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Having flown quite a bit over the last few months, the vocabulary is fresh in my mind — but only in English. How can I say "my mobile phone is in airplane mode" in Latin?

There are a couple of issues with translating this:

  • What is a mobile phone? I prefer telephonulum, but telephonum mobile makes sense too. This puzzles me far less than the next two points.
  • Is there a good adjective to translate "airplane"? Perhaps aeroplanarius? There might be other reasonable derivatives and stems one could use.
  • What is a good word for "mode"? Despite the obvious etymological connection, modus does not look like a good translation to me. The best word I could think of is status. Is this a good translation, or should I use something else?

My attempt is this: Telephonulum meum in statu aeroplanario est. How would you go about translating this, and why so?

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This question is old, and I think that nobody has answered it until now because there are no strong opinions about it. Telephonulum and status are good choices. My only objection is aeroplanarius.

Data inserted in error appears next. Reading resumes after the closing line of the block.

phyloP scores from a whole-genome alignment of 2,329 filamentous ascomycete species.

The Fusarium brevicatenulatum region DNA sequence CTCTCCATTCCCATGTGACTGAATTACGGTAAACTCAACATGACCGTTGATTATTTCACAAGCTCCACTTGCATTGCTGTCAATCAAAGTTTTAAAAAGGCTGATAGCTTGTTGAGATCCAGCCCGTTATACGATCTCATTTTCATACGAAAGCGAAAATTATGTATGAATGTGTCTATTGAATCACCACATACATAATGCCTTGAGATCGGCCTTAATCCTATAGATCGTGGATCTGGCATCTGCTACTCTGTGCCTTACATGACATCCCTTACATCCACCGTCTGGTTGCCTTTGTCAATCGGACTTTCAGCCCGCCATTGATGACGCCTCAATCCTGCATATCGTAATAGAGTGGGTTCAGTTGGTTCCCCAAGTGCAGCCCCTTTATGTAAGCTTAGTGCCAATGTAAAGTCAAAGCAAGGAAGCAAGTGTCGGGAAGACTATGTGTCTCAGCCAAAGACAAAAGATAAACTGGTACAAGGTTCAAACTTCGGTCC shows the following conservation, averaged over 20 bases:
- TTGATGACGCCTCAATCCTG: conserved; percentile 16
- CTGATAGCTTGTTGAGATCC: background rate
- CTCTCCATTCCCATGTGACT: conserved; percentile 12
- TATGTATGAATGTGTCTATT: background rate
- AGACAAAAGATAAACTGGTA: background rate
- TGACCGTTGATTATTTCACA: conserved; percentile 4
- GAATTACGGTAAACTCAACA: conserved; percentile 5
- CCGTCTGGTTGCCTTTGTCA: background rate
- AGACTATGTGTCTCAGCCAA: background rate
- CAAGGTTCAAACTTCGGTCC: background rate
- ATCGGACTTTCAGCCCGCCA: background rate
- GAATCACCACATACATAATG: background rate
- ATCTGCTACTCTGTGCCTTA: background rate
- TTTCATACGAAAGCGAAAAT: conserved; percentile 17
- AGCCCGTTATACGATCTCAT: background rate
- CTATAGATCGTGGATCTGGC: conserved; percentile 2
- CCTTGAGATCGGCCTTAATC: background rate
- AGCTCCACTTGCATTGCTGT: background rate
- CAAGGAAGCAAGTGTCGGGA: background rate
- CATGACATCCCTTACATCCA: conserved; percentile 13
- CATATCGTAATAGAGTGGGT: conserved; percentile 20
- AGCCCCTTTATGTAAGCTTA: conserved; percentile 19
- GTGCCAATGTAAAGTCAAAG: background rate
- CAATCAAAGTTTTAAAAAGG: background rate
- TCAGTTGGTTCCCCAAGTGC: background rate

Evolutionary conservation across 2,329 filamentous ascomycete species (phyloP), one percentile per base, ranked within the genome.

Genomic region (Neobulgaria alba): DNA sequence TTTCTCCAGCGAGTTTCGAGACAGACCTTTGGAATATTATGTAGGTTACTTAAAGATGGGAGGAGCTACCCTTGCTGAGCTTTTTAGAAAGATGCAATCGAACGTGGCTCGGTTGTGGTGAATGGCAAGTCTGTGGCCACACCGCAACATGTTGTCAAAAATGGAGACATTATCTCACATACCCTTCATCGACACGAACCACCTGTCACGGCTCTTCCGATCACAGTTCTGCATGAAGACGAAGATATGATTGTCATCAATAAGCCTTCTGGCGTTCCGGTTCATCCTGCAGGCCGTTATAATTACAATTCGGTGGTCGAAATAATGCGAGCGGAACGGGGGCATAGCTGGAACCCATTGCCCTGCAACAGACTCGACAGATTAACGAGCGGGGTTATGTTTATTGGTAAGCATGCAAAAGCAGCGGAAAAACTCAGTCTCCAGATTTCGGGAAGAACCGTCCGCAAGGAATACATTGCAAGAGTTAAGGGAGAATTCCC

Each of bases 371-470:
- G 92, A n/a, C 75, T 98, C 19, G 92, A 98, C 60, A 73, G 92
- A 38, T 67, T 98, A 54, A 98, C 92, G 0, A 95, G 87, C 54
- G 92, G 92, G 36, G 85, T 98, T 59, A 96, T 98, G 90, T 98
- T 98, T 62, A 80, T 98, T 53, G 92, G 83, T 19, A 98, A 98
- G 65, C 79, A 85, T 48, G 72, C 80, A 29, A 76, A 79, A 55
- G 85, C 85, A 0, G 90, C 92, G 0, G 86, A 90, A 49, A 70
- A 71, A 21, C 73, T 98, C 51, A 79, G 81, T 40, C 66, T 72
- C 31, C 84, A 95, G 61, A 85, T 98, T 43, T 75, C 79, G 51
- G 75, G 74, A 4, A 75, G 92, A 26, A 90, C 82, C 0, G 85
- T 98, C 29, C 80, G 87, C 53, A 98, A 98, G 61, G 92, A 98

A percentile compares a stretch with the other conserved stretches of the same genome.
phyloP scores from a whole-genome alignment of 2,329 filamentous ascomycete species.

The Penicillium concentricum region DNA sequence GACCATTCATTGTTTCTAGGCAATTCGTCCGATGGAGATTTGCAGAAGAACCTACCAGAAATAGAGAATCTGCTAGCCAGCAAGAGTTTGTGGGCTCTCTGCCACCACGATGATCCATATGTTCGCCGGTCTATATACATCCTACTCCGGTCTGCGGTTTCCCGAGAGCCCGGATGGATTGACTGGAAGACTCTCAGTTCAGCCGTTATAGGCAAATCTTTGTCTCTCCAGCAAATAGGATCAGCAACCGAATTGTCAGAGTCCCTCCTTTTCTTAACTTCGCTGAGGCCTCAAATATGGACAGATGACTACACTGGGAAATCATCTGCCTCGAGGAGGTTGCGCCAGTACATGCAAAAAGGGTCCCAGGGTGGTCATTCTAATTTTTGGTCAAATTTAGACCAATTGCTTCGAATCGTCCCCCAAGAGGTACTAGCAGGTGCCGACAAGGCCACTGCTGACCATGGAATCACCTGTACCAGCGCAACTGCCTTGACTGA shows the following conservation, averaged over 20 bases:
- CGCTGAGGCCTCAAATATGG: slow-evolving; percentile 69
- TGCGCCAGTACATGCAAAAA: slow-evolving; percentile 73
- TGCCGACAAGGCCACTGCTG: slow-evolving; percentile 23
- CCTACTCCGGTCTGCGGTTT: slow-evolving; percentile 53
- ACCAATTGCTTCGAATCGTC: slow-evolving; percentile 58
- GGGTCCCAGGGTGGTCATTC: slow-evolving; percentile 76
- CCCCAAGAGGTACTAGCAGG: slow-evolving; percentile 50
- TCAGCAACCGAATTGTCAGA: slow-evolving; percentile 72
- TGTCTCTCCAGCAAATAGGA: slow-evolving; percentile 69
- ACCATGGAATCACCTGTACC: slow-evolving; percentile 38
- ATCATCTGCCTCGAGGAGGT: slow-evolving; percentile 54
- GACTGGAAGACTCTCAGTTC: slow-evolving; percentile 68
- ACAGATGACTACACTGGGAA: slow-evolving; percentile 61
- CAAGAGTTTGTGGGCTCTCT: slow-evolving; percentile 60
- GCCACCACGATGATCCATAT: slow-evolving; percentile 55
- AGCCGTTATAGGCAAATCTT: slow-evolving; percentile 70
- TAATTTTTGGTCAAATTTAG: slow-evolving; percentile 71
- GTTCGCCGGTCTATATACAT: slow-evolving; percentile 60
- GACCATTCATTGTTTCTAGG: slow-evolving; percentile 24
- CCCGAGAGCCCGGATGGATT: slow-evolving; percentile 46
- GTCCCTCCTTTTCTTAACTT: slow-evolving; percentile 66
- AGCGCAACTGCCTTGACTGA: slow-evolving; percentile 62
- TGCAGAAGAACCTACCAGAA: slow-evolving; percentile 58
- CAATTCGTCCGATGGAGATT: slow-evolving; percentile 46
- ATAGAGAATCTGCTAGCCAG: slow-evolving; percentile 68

I am not an expert, but as far as I can gather from Vicipaedia, Ebbe Vilborg and David Morgan, the best proposers of Latin terms for modern stuff, were careful in distinguishing Greek words like aeroplanum, where they kept the connecting -o-, from purely Latin words, aeriportus and aerinavis, where they preferred the connecting -i- required by apophonia Latina. Following the same line of thought, I’d rather use a Greek suffix for a Greek word, and say status aeroplanicus instead of aeroplanarius. (Symmetrically, I’d say aerinavalis.) Αεροπλανικός exists in Modern Greek. However, it is not used in this context, because the set phrase is λειτουργία πτήσης “flight mode”. I will definitely not propose status volitatorius.

Romance languages have no such adjectives: they use a simple noun after “mode”: modo avión (Sp.), mode avion (Fr.), modo aereo (It.)... and cannot be used as examples.

  • Also modo avión (m., airplane, also a noun) in Spanish – Rafael Apr 15 '18 at 23:17
  • Hmm, I can see the argument for using -i- instead of -o- for compounds where both parts are from Latin, but even though "planus/-um/-a" is Latin, isn't the word "aer" originally a loanword from Greek? – sumelic Apr 16 '18 at 2:35
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    @Rafael thank you very much. Answer corrected. – Dario Apr 16 '18 at 4:46

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